Spot spraying promises to dramatically cut herbicide use. Data from Green-on-Brown (GoB) sprays suggest at least 50% and possibly 90% savings are possible, depending on weed density and the system employed. These savings are significant. But system performance depends on the nozzle selection even more than for broadcast sprays. What are the issues?
Spot sprays represent a unique mix of single nozzle banding and multiple nozzle broadcasting on the same boom at different times and locations, depending on what the weedy spots require. Both need to be optimized to get the best performance and savings out of such a system.
Even (Banding) Nozzles
Let’s say the spot spray boom has a spacing of 10” (25 cm) and is carried by wheels to ensure consistent height. An operator would want the spray pattern to have a very similar width as the nozzle spacing. A 30 degree even fan angle would create a band of about 10” wide at a boom height of 19” (48 cm, download a worksheet that solves this for any fan angle and boom height here). Assuming a travel speed of 12 mph (20 km/h) and a pressure of 40 psi (2.75 bar), an 03 sized nozzle would apply 14.9 US gpa (139 L/ha) in these 10” wide bands.
But most applicators would be uncomfortable with zero overlap, and would prefer to raise the boom to allow, say, 20% overlap. This would ensure targetting of taller weeds that appear exactly between two sprays, for example. At 22” (56 cm) boom height, the pattern would be about 12” (30 cm) wide and affording 1” overlap on either edge.
Because the application is diluted by the extra pattern width, the applied volume is now 12.4 US gpa (116 L/ha), about 20% less than before. This change is easily accommodated by mixing the product more concentrated in the tank. The downside is that the overlap in banded sprays receives twice the dose, and this is less than ideal.
Tapered (Overlapping) Nozzles
A possible solution is to employ tapered flat fans that are the standard type on broadcast booms. These produce more of their volume in the centre, diminishing at the edges, to allow for overlapped patterns and thus functioning better when more than one nozzle is activated. In addition, the extra coverage from a wider pattern is not as wasteful as it is from an even pattern type since it comprises less volume. A single nozzle spray, however, would have a higher dose in the centre than at the edges, since a single pattern has a bell-shaped volume distribution. (note: a single nozzle moving through air loses some of its volume from the centre and places it at the edges, due to aerodynamics of the fan shape. That levels out the bell shape somewhat.)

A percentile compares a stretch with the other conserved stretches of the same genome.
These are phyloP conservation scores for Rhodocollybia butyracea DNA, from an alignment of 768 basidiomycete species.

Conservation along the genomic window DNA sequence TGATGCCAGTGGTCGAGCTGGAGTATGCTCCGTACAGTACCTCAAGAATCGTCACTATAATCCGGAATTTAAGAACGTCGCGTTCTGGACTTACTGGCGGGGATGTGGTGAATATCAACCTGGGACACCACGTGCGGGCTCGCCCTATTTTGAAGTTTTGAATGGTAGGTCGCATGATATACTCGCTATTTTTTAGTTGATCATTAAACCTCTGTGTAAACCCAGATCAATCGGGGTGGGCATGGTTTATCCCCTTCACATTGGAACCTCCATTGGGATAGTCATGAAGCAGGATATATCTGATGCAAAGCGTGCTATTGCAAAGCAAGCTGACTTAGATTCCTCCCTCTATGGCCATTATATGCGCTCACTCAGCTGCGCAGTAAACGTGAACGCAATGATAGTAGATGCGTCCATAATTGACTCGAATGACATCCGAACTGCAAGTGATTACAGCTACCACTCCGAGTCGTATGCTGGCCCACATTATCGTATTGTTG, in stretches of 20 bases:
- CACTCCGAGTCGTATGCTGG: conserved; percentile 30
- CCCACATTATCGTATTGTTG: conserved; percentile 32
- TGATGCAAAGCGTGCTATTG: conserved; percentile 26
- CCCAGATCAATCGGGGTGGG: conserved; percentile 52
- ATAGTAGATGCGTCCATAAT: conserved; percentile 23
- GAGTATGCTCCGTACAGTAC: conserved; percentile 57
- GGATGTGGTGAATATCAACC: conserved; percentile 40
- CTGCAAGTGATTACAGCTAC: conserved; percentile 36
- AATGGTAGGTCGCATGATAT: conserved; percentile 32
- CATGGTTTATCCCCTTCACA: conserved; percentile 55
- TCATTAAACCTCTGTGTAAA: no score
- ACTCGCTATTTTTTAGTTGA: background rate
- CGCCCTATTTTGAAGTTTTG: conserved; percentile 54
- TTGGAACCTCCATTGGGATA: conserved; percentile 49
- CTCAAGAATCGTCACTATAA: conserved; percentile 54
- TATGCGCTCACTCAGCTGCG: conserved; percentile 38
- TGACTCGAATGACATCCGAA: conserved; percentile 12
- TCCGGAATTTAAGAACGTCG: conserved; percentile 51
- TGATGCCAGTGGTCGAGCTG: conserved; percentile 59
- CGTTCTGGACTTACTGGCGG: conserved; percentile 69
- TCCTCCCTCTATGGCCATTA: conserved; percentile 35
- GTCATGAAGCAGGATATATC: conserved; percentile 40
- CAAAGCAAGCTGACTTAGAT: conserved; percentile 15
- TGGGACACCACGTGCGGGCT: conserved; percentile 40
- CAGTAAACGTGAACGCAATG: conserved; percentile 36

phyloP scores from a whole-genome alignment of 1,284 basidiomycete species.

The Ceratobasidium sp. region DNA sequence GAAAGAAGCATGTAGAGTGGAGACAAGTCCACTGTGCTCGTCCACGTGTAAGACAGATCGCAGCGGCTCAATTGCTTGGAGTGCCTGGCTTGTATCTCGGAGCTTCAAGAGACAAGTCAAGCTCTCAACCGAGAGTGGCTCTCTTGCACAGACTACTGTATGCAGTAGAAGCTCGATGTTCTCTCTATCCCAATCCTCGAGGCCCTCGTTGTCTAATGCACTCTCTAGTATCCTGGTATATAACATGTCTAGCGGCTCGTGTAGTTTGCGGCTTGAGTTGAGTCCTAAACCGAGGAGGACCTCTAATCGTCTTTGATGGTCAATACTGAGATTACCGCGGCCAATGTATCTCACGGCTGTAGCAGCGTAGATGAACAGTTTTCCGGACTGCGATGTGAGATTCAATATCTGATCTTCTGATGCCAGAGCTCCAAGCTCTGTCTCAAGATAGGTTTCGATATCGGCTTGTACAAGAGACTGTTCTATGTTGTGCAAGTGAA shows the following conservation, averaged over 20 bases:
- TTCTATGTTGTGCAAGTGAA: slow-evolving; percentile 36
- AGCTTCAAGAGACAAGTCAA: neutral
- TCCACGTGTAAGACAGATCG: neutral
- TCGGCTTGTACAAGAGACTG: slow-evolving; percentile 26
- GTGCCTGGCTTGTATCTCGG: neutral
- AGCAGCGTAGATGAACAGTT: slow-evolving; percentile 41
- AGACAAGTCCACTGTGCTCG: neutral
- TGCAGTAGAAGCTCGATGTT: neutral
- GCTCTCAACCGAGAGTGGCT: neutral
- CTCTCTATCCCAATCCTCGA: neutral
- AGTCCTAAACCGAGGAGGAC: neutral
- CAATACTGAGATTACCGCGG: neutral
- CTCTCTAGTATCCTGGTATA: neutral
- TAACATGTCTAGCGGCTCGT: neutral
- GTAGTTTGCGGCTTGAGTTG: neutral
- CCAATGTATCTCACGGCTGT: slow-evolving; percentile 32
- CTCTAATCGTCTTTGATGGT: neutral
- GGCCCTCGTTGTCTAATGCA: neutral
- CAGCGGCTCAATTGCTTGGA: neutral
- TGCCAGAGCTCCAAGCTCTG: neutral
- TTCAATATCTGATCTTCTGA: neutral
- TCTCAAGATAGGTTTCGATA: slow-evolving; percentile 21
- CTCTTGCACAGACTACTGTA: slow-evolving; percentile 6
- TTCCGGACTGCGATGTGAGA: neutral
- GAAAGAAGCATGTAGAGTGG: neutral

When more than one nozzle is triggered by the sensor, the spot spray of that region is just a small section of a broadcast boom. The average dose is now related to the nozzle spacing, not the actual band width as it was for a single nozzle. The wider the section of nozzles that are activated simultaneously, the less inefficiency a wider individual pattern creates because it’s only wasted on the outside edges of the outside nozzles.
Clearly, a sprayer that sometimes functions as a single nozzle spot spray, and at other times as a broadcast boom requires some compromises. Monitoring the activation of nozzles and learning from the relative frequency of single vs multiple nozzle activations will be useful to optimize the configuration. But when boom height is constant, a good compromise solution is possible.
A more challenging situation arises from suspended booms that do not hold a consistent height. Let’s assume a boom height variance of 10” (5” in either direction), and a wish to retain 20% overlap at the lowest height to avoid misses from a 30 degree nozzle. The lowest height would have about a 12” pattern width, achieved at 22”. The boom would be set 5” higher, 27” (69 cm). At this height, a 30 degree fan would produce a band width of 14.5” (37 cm), producing a 45% overlap. If the boom sways up to 32” (81 cm), the pattern width would be 17.1” (43 cm).